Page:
If you ever doubted whether US foreign aid works, we need to go a few years back when Barack Obama was the President of the United States. In spring, 2014, Obama’s visit to South Korea marked one of the greatest success stories of foreign aid in the history of the United States. At that time, South Korea increased its budget for foreign assistance by 11 percent. Not only would this help the other countries in the region and the world, but the US has gained a valuable ally which improved the country’s economy and security.
After the Korean War, South Korea was devastated. Their entire country needed to be rebuilt, and the USA worked together with the Korean government in the following decades, to bring Korea back from ashes. The US invested around $35 billion in foreign economic assistance which protected this country from the possible attack from their neighbors. Today, South Korea is one of the richer countries in the world, with Seoul being the economic center.
The transformation of South Korea was a victory by the US. It showed the government of the United States and its citizens that this was a smart investment. This state has become the tenth largest export market for the goods made in the United States, and the trade has developed even more in the recent years, facilitated by the US-South Korea free trade agreement signed in 2012. Initially, South Korea was a heavily dependent foreign aid recipient, but the country role has changed for better. They are now a major international donor, and they joined the OECD’s Development Assistance Committee (DAC), thus becoming the third Asia-Pacific country to do so.
The ways in which South Korea has helped the world are numerous. They donated $680 million to Afghanistan for reconstruction purposes and medical facilities as well as paved roads and police training stations. Furthermore, five years ago they added another $43 million to improve women’s rights and access to medical services in Afghanistan.
Luckily, South Korea’s story from a war-torn country to one of the countries which are providing assistance due to America’s intervention is not the only one in the world. The US also sent assistance to Colombia which had problems with insurgents that threatened the lawful government back in 2001. Thanks to the American aid, Columbia managed to combat the insurgent groups and they have become another major country where the US exports its goods. Since 2000, the profit from the US exports has grown from $3.6 billion to approximately $20 billion today. The US donated around $8 billion in combined military and economic assistance so you can do the math.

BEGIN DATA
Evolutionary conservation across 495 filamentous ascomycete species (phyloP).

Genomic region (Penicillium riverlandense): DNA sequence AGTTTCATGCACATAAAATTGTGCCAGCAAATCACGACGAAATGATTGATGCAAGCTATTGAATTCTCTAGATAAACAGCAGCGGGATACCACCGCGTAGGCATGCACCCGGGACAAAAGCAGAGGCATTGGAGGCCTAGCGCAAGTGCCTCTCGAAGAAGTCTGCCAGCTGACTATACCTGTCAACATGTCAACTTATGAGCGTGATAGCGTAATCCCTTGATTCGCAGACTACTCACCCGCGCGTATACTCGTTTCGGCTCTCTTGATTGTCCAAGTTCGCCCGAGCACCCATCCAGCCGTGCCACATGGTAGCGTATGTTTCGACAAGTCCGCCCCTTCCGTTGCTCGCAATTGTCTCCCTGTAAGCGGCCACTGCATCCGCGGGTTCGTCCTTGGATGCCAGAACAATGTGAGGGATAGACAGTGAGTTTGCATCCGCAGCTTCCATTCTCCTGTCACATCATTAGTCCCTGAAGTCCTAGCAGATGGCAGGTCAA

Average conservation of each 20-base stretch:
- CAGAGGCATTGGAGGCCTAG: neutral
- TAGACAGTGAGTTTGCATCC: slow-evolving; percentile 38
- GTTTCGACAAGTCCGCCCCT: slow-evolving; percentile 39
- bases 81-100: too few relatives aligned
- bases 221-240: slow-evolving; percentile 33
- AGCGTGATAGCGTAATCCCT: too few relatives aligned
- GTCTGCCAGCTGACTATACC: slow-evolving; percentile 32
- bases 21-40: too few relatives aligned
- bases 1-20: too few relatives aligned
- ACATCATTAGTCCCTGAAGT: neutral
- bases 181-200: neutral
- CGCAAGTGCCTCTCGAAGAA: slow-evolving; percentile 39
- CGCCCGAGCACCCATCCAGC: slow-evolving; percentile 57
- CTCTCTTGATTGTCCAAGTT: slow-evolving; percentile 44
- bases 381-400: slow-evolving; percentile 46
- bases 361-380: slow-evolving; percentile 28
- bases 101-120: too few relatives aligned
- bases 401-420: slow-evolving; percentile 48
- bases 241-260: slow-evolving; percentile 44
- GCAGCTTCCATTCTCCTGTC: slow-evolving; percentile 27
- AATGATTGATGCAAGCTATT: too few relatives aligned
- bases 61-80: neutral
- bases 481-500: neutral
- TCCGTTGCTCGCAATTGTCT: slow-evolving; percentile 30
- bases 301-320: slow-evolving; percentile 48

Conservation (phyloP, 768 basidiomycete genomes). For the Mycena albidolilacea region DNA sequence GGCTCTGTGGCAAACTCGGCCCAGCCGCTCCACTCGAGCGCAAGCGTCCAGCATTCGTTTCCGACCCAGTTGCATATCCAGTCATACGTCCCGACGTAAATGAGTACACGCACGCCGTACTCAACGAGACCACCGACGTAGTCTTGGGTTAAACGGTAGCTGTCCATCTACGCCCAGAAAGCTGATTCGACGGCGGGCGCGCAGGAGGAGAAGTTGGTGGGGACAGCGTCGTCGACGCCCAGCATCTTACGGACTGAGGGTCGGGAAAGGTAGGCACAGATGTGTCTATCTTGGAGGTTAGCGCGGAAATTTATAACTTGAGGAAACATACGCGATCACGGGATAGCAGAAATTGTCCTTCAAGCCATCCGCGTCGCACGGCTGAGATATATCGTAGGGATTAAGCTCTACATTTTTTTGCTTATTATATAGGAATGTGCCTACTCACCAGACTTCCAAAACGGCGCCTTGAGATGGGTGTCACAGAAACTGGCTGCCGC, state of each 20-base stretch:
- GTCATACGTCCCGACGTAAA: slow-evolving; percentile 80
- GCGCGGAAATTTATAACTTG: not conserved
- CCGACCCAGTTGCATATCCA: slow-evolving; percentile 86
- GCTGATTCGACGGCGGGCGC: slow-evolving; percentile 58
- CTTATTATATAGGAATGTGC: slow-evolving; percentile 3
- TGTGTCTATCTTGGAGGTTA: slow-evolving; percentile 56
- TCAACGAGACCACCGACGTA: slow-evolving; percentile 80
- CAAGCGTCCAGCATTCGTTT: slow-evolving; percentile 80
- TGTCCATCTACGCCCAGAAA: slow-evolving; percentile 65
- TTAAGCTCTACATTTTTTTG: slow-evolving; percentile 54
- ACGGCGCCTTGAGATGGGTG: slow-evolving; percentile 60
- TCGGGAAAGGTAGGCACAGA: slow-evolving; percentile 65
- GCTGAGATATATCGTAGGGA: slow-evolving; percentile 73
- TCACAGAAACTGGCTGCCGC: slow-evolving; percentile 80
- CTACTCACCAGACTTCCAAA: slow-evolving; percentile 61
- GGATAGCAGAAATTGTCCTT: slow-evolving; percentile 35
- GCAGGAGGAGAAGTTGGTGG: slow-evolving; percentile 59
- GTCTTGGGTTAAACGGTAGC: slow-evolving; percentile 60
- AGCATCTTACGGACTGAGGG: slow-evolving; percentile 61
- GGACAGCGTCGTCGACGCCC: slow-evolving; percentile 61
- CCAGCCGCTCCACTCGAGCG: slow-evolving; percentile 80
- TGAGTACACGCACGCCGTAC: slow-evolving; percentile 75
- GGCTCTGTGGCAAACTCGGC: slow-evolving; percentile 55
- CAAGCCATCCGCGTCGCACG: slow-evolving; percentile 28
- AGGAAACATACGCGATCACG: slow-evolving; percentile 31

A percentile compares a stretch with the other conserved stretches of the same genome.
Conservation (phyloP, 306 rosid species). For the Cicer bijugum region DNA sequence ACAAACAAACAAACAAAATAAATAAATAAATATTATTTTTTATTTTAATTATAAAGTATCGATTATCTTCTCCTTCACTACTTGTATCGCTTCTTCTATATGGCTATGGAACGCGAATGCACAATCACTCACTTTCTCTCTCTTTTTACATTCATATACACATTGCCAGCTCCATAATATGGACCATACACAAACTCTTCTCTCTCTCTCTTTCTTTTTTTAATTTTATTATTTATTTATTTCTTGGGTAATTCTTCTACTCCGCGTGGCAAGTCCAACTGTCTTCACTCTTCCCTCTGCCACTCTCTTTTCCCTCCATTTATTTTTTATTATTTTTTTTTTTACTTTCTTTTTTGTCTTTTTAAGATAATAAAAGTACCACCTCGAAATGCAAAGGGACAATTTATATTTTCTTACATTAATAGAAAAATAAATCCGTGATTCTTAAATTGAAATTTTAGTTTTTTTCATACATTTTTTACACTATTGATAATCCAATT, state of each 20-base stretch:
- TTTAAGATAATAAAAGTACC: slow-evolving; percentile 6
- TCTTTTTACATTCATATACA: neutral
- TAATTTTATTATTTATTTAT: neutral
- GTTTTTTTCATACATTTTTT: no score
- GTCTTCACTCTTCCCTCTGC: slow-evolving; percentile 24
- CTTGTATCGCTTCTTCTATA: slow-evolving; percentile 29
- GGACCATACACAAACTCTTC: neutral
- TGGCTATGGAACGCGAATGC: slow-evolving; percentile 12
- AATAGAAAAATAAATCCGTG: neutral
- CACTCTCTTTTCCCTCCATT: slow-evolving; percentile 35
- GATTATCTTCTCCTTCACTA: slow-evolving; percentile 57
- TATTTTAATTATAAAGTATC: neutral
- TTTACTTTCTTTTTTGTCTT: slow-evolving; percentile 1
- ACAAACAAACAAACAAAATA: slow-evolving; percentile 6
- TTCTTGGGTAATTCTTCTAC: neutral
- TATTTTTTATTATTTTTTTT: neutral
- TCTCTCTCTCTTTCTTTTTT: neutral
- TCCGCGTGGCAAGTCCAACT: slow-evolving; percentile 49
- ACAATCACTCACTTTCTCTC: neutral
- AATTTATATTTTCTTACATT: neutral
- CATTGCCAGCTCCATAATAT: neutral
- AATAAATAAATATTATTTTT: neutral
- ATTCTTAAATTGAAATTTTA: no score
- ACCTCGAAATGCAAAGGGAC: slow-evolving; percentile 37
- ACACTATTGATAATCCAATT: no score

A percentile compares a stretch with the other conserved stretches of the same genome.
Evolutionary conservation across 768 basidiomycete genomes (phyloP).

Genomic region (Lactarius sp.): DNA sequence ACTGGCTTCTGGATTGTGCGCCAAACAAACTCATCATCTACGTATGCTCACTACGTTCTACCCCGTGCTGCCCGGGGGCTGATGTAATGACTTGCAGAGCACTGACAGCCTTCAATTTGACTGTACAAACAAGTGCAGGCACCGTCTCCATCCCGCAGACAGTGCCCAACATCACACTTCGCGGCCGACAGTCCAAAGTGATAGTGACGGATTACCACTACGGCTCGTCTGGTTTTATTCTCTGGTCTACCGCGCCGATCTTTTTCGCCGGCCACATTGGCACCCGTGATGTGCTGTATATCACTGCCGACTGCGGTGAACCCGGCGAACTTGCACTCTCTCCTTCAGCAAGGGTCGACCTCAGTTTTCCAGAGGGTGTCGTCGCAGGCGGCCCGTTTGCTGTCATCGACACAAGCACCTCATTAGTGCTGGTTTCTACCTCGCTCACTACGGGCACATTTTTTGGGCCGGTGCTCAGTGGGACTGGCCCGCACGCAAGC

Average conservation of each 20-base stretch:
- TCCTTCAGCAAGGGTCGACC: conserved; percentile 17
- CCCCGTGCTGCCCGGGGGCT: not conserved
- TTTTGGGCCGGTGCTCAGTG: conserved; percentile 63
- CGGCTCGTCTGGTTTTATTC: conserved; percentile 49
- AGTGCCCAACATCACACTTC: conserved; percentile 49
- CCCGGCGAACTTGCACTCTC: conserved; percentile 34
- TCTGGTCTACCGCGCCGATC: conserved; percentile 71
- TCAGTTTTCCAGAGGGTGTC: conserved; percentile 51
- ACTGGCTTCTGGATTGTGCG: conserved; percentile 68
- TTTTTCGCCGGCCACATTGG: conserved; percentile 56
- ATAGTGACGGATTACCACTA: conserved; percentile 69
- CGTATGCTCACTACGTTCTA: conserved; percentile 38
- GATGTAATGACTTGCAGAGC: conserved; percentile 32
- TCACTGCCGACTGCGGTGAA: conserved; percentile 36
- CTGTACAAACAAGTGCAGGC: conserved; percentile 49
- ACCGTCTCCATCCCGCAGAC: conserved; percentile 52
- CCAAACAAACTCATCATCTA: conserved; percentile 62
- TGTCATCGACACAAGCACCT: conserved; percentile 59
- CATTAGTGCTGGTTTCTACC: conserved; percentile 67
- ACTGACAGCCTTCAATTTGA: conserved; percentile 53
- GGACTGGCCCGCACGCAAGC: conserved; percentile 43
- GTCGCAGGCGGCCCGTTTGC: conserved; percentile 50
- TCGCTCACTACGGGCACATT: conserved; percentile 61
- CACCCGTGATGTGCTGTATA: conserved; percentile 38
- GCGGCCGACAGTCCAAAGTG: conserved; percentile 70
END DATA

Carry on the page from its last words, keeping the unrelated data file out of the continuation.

A major change happened in 2003 when President George W. Bush established the President’s Emergency Plan for AIDS Relief. This plan allows the US to support almost 66% of all antiviral treatments for HIV/AIDS in the world. Since the pressure of AIDS dropped in African countries, partly due to American assistance, the economic growth ensued.
Washington keeps taking necessary steps to make the foreign aid more transparent and as effective as possible. In the last decade, the Millennium Challenge Corporation (MCC) was established by Congress, and the MCC was ranked the top agency among 67 international donor organizations a few years back.
Although some congressmen question the effectiveness of foreign assistance, the fact is that stopping to aid countries around the world would undermine America’s national security and economic growth. The good thing is that more lawmakers are in favor of such aid, which benefits both America and the countries which need to receive much-needed donations.